The great and the good had departed. The new Centre for Mathematical Sciences in Cambridge, UK, was complete. All that remained before the official opening by the Queen was to ensure that the building services were running properly.
In the control room, where the building management system was to be operated, the facilities manager stared, transfixed—eyes wide with concern and incomprehension—at the banks of dials and gauges facing him. “Like the cockpit of a Boeing,” he said, expletive deleted. Of course, he had been given various operating manuals. But those manuals hadn’t given him enough understanding of how to properly manage the building services and utilities, much less to optimise them and keep the energy use down to what had been required in the users’ brief, and then promised by the designers. It was apparent that there would have to be a much better system for the users to optimise the management of their new buildings after occupation. And so, as the next building, the new Centre for Computing Science, neared completion, it was decided to develop a system to engage all the main players to optimise commissioning and through-life use of the building.
A program of visits for building users was set up during the latter stages of construction. The visits were to ensure that users could get a good feel for how the building would work for them, and could discuss issues with the designers and contractors. The handover manuals were drafted many weeks before project completions, with architect and building services engineers discussing systems with those who would operate the building. After the building handover, the project architect and the contractor site manager set up a shared office in the new building and worked from there for a few months. They got to know the building users, and were able to explain how the building should really work. They were able to discuss and address problems onsite. By working together, the project architect and the contractor were often able to sort out problems much quicker.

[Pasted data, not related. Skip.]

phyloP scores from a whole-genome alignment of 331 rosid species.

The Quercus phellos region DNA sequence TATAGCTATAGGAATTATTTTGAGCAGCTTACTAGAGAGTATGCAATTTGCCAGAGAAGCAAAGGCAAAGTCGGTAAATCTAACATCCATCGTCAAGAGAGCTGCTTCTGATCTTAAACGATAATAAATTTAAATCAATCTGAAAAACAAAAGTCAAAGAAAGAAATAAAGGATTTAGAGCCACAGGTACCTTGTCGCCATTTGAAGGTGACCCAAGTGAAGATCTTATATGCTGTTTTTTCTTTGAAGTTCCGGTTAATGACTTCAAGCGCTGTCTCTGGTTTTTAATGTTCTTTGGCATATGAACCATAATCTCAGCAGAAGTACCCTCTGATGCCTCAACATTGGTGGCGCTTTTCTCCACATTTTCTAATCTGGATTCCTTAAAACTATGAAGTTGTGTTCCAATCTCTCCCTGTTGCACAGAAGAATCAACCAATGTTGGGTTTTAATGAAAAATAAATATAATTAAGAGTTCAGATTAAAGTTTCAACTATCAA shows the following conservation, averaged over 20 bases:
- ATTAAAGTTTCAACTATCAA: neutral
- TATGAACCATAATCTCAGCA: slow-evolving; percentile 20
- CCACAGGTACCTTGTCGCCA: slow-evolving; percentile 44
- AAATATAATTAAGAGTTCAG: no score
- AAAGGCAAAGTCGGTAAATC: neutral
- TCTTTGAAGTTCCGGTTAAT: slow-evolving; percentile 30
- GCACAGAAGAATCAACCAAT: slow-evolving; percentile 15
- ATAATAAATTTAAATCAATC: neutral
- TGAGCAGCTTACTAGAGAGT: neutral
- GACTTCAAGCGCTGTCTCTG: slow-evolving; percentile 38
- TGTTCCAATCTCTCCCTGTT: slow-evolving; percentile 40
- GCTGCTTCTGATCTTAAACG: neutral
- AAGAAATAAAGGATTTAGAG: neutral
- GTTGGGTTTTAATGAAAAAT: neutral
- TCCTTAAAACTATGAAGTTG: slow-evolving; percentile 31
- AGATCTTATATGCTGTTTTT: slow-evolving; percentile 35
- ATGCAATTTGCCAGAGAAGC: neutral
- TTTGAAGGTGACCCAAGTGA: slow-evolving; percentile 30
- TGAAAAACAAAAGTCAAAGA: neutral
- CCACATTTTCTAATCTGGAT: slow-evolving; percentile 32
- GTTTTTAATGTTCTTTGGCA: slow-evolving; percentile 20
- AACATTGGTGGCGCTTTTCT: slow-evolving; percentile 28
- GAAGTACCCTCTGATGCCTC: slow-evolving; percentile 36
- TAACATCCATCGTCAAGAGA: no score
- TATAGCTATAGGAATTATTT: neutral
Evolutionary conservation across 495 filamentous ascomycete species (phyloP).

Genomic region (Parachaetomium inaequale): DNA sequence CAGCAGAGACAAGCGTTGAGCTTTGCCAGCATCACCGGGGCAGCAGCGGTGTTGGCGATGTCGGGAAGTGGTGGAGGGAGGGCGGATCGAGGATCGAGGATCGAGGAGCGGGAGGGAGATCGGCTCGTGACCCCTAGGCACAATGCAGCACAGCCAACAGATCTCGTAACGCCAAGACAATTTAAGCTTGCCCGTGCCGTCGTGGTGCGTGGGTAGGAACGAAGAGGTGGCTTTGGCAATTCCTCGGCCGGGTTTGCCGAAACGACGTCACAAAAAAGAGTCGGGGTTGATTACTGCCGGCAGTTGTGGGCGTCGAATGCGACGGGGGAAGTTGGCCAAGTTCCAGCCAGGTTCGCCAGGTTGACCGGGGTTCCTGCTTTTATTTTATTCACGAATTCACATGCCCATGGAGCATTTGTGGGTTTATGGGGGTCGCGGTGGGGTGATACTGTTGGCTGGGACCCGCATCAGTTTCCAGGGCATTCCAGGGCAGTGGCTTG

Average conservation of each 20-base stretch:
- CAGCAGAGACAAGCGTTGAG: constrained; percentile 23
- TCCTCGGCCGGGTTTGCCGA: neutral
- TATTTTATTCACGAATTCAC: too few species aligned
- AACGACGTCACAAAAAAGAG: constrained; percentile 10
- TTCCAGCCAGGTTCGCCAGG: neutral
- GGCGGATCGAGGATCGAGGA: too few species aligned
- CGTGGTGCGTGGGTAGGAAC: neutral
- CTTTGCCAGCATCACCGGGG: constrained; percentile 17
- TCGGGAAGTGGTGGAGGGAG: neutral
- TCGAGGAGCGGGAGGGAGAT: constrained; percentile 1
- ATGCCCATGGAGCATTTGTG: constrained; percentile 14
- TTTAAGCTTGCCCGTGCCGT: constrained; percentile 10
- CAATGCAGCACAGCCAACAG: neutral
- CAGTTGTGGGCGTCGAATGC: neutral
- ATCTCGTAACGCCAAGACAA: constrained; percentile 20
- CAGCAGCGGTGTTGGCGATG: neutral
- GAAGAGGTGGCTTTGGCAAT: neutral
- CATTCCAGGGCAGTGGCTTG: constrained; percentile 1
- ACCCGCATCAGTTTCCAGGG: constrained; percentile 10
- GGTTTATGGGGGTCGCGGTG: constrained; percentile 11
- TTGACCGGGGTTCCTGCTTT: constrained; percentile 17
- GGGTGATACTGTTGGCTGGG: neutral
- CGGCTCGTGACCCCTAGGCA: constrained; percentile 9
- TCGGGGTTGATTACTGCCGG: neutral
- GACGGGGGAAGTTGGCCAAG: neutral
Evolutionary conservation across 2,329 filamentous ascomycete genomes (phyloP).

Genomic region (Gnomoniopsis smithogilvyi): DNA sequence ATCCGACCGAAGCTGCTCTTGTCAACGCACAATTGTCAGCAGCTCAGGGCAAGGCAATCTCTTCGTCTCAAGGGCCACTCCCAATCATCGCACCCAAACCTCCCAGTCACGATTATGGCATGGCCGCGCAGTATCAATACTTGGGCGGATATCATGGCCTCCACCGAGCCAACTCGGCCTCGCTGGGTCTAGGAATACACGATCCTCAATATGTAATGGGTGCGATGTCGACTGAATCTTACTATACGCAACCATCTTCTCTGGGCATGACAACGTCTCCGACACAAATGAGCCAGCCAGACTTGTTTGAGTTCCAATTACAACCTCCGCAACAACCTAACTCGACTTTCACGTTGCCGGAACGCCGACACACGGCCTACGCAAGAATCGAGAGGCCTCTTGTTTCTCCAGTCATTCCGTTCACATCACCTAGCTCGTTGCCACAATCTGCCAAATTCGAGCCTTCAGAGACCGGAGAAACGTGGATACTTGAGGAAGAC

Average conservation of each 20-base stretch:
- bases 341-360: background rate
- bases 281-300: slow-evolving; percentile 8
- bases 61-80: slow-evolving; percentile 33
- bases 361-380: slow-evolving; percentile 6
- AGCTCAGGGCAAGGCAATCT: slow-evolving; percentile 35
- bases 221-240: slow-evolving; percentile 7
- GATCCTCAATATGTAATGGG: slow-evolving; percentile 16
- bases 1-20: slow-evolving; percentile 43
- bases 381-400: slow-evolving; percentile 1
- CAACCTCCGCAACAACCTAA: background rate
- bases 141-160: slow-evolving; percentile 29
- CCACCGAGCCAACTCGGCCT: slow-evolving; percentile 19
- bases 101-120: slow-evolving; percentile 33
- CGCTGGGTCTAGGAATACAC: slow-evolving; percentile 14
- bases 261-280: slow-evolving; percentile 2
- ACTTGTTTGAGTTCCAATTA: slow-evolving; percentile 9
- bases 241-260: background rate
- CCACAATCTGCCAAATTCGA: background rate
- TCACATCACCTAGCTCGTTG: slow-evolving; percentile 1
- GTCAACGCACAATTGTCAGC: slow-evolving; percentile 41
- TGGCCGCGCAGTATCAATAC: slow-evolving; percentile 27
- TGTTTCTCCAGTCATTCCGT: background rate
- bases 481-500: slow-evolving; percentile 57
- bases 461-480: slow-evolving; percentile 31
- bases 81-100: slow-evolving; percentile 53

Soft Landings was Born
In sum, Soft Landings is the graduated handover of a new or refurbished building whereby a period of professional after-care by the project team is a requirement. Soft Landings is planned from project inception and lasts for up to three years after project handover.
In the early days, a working group representing all aspects of A/E/C met with construction lawyers to develop and codify a Soft Landings system that could be taken off the shelf and included by agreement in the appointment contracts for designers, managers and constructors. An assessment concluded that Soft Landings costs were less than the costs resulting from the disruption, extra work, and legal hassles from faults being reported by users.
There has been a major priority shift in UK A/E/C toward building performance, user/ owner “happiness,” and environmental standards through the life of the building. This trend is growing for several reasons: voluntary and imposed environmental pressures; the growing realisation among owners how much higher through-life building costs are than the original capital design/construction costs; and designers and constructors increasingly value repeat business and longer-term relationships. Post-occupancy research has shown how much more energy is used to run buildings than had been specified, promised and designed; building owners and users are increasingly unwilling to accept that, and calls for legal or financial redress suggest a parallel being drawn with the VW emissions scandal.
The Soft Landings procedure has spread widely. In May 2011 the UK government announced that all its tax-funded procurement should incorporate its version of Soft Landings as standard practice by 2016. Soft Landings was also spreading in other countries, including some progressive architectural practices in the US and Australia. In UK an organisation called Soft Landings Network produced a helpful website for users, and British Standards, the basis of building specifications, has a Publicly Available Specification (PAS) on Soft Landings.